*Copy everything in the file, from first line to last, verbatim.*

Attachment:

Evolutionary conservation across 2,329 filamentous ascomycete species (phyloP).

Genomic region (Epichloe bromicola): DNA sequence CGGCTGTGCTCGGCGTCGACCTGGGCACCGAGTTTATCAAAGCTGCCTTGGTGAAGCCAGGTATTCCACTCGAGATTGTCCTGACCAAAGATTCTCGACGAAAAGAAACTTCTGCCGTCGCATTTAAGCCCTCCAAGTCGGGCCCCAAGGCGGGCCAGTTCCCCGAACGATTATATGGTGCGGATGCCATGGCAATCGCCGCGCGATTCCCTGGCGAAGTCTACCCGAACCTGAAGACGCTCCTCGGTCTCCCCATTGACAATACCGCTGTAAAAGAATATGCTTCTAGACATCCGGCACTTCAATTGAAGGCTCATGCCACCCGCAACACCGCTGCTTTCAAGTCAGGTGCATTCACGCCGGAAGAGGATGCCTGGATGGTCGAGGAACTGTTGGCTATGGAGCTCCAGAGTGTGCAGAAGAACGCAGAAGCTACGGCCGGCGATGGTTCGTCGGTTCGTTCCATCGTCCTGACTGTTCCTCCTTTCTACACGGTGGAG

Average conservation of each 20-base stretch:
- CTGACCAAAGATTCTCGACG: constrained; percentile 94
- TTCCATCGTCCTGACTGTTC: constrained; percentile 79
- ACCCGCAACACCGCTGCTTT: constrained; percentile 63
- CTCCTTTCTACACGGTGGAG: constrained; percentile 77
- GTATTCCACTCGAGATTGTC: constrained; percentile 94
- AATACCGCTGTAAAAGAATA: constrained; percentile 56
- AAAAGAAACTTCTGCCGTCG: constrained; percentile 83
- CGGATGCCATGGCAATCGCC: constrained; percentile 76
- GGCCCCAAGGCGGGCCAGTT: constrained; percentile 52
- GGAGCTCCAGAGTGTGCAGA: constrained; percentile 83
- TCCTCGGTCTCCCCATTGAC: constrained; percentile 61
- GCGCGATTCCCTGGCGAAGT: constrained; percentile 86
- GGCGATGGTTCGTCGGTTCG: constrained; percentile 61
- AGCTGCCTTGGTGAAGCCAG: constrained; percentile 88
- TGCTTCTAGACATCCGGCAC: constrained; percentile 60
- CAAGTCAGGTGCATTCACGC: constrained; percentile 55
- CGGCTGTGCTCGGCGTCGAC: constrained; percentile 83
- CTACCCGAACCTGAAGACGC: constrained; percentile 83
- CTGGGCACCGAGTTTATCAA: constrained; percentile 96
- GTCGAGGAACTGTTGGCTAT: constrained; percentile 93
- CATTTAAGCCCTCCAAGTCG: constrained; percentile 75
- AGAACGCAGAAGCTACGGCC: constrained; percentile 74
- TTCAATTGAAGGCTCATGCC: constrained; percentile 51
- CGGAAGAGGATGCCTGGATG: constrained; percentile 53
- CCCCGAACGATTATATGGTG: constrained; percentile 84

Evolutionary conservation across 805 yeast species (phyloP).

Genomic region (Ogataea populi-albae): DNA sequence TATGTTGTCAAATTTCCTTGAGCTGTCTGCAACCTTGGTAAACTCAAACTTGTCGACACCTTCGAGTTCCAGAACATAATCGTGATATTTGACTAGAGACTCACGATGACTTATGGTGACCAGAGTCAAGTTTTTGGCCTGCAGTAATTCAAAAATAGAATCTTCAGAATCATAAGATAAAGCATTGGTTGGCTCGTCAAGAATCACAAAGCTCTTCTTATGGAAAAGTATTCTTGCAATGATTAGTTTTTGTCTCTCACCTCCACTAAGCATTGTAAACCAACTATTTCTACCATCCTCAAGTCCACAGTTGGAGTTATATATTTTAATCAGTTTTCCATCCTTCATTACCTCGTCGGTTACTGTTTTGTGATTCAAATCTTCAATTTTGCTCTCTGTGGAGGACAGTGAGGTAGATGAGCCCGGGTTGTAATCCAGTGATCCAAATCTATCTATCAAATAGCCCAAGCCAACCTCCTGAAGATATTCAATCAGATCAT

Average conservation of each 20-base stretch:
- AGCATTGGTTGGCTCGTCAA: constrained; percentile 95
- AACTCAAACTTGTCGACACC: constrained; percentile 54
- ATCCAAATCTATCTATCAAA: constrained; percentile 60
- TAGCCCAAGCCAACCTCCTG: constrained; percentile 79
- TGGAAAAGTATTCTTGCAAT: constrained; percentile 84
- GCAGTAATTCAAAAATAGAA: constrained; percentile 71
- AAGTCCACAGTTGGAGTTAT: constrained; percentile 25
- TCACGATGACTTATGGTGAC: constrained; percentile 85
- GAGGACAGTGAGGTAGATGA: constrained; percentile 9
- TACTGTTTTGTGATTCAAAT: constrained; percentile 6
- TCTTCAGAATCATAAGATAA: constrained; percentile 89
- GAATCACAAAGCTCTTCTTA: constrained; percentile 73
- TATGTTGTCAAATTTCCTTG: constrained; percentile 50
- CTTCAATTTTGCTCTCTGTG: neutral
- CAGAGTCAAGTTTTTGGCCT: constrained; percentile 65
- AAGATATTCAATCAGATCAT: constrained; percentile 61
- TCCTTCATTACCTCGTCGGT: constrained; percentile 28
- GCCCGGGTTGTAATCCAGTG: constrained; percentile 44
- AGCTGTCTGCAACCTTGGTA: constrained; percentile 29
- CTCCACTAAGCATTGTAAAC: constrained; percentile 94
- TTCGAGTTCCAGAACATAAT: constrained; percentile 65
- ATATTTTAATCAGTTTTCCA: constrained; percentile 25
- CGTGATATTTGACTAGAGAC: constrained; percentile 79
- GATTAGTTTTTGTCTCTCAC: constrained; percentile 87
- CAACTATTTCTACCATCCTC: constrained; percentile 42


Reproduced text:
Evolutionary conservation across 2,329 filamentous ascomycete species (phyloP).

Genomic region (Epichloe bromicola): DNA sequence CGGCTGTGCTCGGCGTCGACCTGGGCACCGAGTTTATCAAAGCTGCCTTGGTGAAGCCAGGTATTCCACTCGAGATTGTCCTGACCAAAGATTCTCGACGAAAAGAAACTTCTGCCGTCGCATTTAAGCCCTCCAAGTCGGGCCCCAAGGCGGGCCAGTTCCCCGAACGATTATATGGTGCGGATGCCATGGCAATCGCCGCGCGATTCCCTGGCGAAGTCTACCCGAACCTGAAGACGCTCCTCGGTCTCCCCATTGACAATACCGCTGTAAAAGAATATGCTTCTAGACATCCGGCACTTCAATTGAAGGCTCATGCCACCCGCAACACCGCTGCTTTCAAGTCAGGTGCATTCACGCCGGAAGAGGATGCCTGGATGGTCGAGGAACTGTTGGCTATGGAGCTCCAGAGTGTGCAGAAGAACGCAGAAGCTACGGCCGGCGATGGTTCGTCGGTTCGTTCCATCGTCCTGACTGTTCCTCCTTTCTACACGGTGGAG

Average conservation of each 20-base stretch:
- CTGACCAAAGATTCTCGACG: constrained; percentile 94
- TTCCATCGTCCTGACTGTTC: constrained; percentile 79
- ACCCGCAACACCGCTGCTTT: constrained; percentile 63
- CTCCTTTCTACACGGTGGAG: constrained; percentile 77
- GTATTCCACTCGAGATTGTC: constrained; percentile 94
- AATACCGCTGTAAAAGAATA: constrained; percentile 56
- AAAAGAAACTTCTGCCGTCG: constrained; percentile 83
- CGGATGCCATGGCAATCGCC: constrained; percentile 76
- GGCCCCAAGGCGGGCCAGTT: constrained; percentile 52
- GGAGCTCCAGAGTGTGCAGA: constrained; percentile 83
- TCCTCGGTCTCCCCATTGAC: constrained; percentile 61
- GCGCGATTCCCTGGCGAAGT: constrained; percentile 86
- GGCGATGGTTCGTCGGTTCG: constrained; percentile 61
- AGCTGCCTTGGTGAAGCCAG: constrained; percentile 88
- TGCTTCTAGACATCCGGCAC: constrained; percentile 60
- CAAGTCAGGTGCATTCACGC: constrained; percentile 55
- CGGCTGTGCTCGGCGTCGAC: constrained; percentile 83
- CTACCCGAACCTGAAGACGC: constrained; percentile 83
- CTGGGCACCGAGTTTATCAA: constrained; percentile 96
- GTCGAGGAACTGTTGGCTAT: constrained; percentile 93
- CATTTAAGCCCTCCAAGTCG: constrained; percentile 75
- AGAACGCAGAAGCTACGGCC: constrained; percentile 74
- TTCAATTGAAGGCTCATGCC: constrained; percentile 51
- CGGAAGAGGATGCCTGGATG: constrained; percentile 53
- CCCCGAACGATTATATGGTG: constrained; percentile 84

Evolutionary conservation across 805 yeast species (phyloP).

Genomic region (Ogataea populi-albae): DNA sequence TATGTTGTCAAATTTCCTTGAGCTGTCTGCAACCTTGGTAAACTCAAACTTGTCGACACCTTCGAGTTCCAGAACATAATCGTGATATTTGACTAGAGACTCACGATGACTTATGGTGACCAGAGTCAAGTTTTTGGCCTGCAGTAATTCAAAAATAGAATCTTCAGAATCATAAGATAAAGCATTGGTTGGCTCGTCAAGAATCACAAAGCTCTTCTTATGGAAAAGTATTCTTGCAATGATTAGTTTTTGTCTCTCACCTCCACTAAGCATTGTAAACCAACTATTTCTACCATCCTCAAGTCCACAGTTGGAGTTATATATTTTAATCAGTTTTCCATCCTTCATTACCTCGTCGGTTACTGTTTTGTGATTCAAATCTTCAATTTTGCTCTCTGTGGAGGACAGTGAGGTAGATGAGCCCGGGTTGTAATCCAGTGATCCAAATCTATCTATCAAATAGCCCAAGCCAACCTCCTGAAGATATTCAATCAGATCAT

Average conservation of each 20-base stretch:
- AGCATTGGTTGGCTCGTCAA: constrained; percentile 95
- AACTCAAACTTGTCGACACC: constrained; percentile 54
- ATCCAAATCTATCTATCAAA: constrained; percentile 60
- TAGCCCAAGCCAACCTCCTG: constrained; percentile 79
- TGGAAAAGTATTCTTGCAAT: constrained; percentile 84
- GCAGTAATTCAAAAATAGAA: constrained; percentile 71
- AAGTCCACAGTTGGAGTTAT: constrained; percentile 25
- TCACGATGACTTATGGTGAC: constrained; percentile 85
- GAGGACAGTGAGGTAGATGA: constrained; percentile 9
- TACTGTTTTGTGATTCAAAT: constrained; percentile 6
- TCTTCAGAATCATAAGATAA: constrained; percentile 89
- GAATCACAAAGCTCTTCTTA: constrained; percentile 73
- TATGTTGTCAAATTTCCTTG: constrained; percentile 50
- CTTCAATTTTGCTCTCTGTG: neutral
- CAGAGTCAAGTTTTTGGCCT: constrained; percentile 65
- AAGATATTCAATCAGATCAT: constrained; percentile 61
- TCCTTCATTACCTCGTCGGT: constrained; percentile 28
- GCCCGGGTTGTAATCCAGTG: constrained; percentile 44
- AGCTGTCTGCAACCTTGGTA: constrained; percentile 29
- CTCCACTAAGCATTGTAAAC: constrained; percentile 94
- TTCGAGTTCCAGAACATAAT: constrained; percentile 65
- ATATTTTAATCAGTTTTCCA: constrained; percentile 25
- CGTGATATTTGACTAGAGAC: constrained; percentile 79
- GATTAGTTTTTGTCTCTCAC: constrained; percentile 87
- CAACTATTTCTACCATCCTC: constrained; percentile 42